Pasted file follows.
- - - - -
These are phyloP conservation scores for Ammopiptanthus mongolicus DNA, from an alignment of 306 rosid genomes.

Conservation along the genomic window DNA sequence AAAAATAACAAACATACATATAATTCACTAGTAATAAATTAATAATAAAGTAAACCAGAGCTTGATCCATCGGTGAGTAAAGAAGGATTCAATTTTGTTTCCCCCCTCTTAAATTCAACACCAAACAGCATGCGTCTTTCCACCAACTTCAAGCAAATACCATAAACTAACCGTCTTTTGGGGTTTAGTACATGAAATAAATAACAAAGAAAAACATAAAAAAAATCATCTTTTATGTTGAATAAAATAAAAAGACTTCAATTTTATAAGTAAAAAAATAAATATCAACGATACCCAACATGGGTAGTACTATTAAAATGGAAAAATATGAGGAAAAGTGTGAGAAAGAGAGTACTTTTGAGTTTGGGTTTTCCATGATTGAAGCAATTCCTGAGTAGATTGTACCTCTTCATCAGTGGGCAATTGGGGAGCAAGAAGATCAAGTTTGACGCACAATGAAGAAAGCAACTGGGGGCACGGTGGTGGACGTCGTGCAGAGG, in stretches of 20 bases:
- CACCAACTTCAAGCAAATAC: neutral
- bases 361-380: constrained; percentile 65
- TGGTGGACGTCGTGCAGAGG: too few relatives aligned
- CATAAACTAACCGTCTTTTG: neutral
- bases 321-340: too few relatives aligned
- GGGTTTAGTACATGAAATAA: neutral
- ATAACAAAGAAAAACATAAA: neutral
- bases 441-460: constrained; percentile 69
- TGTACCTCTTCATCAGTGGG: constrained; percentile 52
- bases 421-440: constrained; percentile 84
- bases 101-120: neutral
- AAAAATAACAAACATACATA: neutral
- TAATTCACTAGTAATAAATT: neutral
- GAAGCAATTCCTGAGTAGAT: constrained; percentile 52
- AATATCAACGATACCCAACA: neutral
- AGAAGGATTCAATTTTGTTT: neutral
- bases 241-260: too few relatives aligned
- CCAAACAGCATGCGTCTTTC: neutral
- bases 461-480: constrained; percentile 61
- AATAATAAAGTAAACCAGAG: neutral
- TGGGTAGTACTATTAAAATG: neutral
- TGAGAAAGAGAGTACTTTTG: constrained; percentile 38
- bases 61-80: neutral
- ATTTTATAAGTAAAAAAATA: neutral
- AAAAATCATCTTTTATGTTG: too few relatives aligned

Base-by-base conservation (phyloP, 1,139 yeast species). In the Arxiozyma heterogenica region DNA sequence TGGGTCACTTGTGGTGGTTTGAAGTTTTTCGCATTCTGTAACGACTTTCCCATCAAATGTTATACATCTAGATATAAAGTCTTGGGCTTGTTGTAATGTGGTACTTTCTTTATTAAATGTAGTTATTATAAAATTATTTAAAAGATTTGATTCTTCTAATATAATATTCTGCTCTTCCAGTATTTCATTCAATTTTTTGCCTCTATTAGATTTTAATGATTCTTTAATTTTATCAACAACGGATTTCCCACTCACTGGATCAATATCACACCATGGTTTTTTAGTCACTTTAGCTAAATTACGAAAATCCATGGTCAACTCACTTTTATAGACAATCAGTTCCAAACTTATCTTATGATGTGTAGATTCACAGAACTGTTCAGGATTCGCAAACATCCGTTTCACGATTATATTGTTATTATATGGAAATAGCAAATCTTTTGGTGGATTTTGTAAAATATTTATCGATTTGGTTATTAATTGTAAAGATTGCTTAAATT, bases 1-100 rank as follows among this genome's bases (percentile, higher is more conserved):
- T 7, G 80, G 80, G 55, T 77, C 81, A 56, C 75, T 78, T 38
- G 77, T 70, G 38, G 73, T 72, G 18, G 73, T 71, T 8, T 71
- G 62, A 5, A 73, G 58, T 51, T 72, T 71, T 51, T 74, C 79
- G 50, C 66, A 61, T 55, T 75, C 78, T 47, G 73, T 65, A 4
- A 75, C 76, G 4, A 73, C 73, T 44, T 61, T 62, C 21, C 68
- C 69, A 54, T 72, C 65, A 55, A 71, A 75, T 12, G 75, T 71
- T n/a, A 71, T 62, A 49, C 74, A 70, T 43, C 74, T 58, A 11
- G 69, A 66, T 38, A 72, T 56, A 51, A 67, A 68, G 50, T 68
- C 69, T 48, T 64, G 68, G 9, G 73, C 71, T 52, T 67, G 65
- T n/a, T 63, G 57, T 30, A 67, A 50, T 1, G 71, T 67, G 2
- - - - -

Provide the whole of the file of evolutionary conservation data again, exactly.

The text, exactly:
These are phyloP conservation scores for Ammopiptanthus mongolicus DNA, from an alignment of 306 rosid genomes.

Conservation along the genomic window DNA sequence AAAAATAACAAACATACATATAATTCACTAGTAATAAATTAATAATAAAGTAAACCAGAGCTTGATCCATCGGTGAGTAAAGAAGGATTCAATTTTGTTTCCCCCCTCTTAAATTCAACACCAAACAGCATGCGTCTTTCCACCAACTTCAAGCAAATACCATAAACTAACCGTCTTTTGGGGTTTAGTACATGAAATAAATAACAAAGAAAAACATAAAAAAAATCATCTTTTATGTTGAATAAAATAAAAAGACTTCAATTTTATAAGTAAAAAAATAAATATCAACGATACCCAACATGGGTAGTACTATTAAAATGGAAAAATATGAGGAAAAGTGTGAGAAAGAGAGTACTTTTGAGTTTGGGTTTTCCATGATTGAAGCAATTCCTGAGTAGATTGTACCTCTTCATCAGTGGGCAATTGGGGAGCAAGAAGATCAAGTTTGACGCACAATGAAGAAAGCAACTGGGGGCACGGTGGTGGACGTCGTGCAGAGG, in stretches of 20 bases:
- CACCAACTTCAAGCAAATAC: neutral
- bases 361-380: constrained; percentile 65
- TGGTGGACGTCGTGCAGAGG: too few relatives aligned
- CATAAACTAACCGTCTTTTG: neutral
- bases 321-340: too few relatives aligned
- GGGTTTAGTACATGAAATAA: neutral
- ATAACAAAGAAAAACATAAA: neutral
- bases 441-460: constrained; percentile 69
- TGTACCTCTTCATCAGTGGG: constrained; percentile 52
- bases 421-440: constrained; percentile 84
- bases 101-120: neutral
- AAAAATAACAAACATACATA: neutral
- TAATTCACTAGTAATAAATT: neutral
- GAAGCAATTCCTGAGTAGAT: constrained; percentile 52
- AATATCAACGATACCCAACA: neutral
- AGAAGGATTCAATTTTGTTT: neutral
- bases 241-260: too few relatives aligned
- CCAAACAGCATGCGTCTTTC: neutral
- bases 461-480: constrained; percentile 61
- AATAATAAAGTAAACCAGAG: neutral
- TGGGTAGTACTATTAAAATG: neutral
- TGAGAAAGAGAGTACTTTTG: constrained; percentile 38
- bases 61-80: neutral
- ATTTTATAAGTAAAAAAATA: neutral
- AAAAATCATCTTTTATGTTG: too few relatives aligned

Base-by-base conservation (phyloP, 1,139 yeast species). In the Arxiozyma heterogenica region DNA sequence TGGGTCACTTGTGGTGGTTTGAAGTTTTTCGCATTCTGTAACGACTTTCCCATCAAATGTTATACATCTAGATATAAAGTCTTGGGCTTGTTGTAATGTGGTACTTTCTTTATTAAATGTAGTTATTATAAAATTATTTAAAAGATTTGATTCTTCTAATATAATATTCTGCTCTTCCAGTATTTCATTCAATTTTTTGCCTCTATTAGATTTTAATGATTCTTTAATTTTATCAACAACGGATTTCCCACTCACTGGATCAATATCACACCATGGTTTTTTAGTCACTTTAGCTAAATTACGAAAATCCATGGTCAACTCACTTTTATAGACAATCAGTTCCAAACTTATCTTATGATGTGTAGATTCACAGAACTGTTCAGGATTCGCAAACATCCGTTTCACGATTATATTGTTATTATATGGAAATAGCAAATCTTTTGGTGGATTTTGTAAAATATTTATCGATTTGGTTATTAATTGTAAAGATTGCTTAAATT, bases 1-100 rank as follows among this genome's bases (percentile, higher is more conserved):
- T 7, G 80, G 80, G 55, T 77, C 81, A 56, C 75, T 78, T 38
- G 77, T 70, G 38, G 73, T 72, G 18, G 73, T 71, T 8, T 71
- G 62, A 5, A 73, G 58, T 51, T 72, T 71, T 51, T 74, C 79
- G 50, C 66, A 61, T 55, T 75, C 78, T 47, G 73, T 65, A 4
- A 75, C 76, G 4, A 73, C 73, T 44, T 61, T 62, C 21, C 68
- C 69, A 54, T 72, C 65, A 55, A 71, A 75, T 12, G 75, T 71
- T n/a, A 71, T 62, A 49, C 74, A 70, T 43, C 74, T 58, A 11
- G 69, A 66, T 38, A 72, T 56, A 51, A 67, A 68, G 50, T 68
- C 69, T 48, T 64, G 68, G 9, G 73, C 71, T 52, T 67, G 65
- T n/a, T 63, G 57, T 30, A 67, A 50, T 1, G 71, T 67, G 2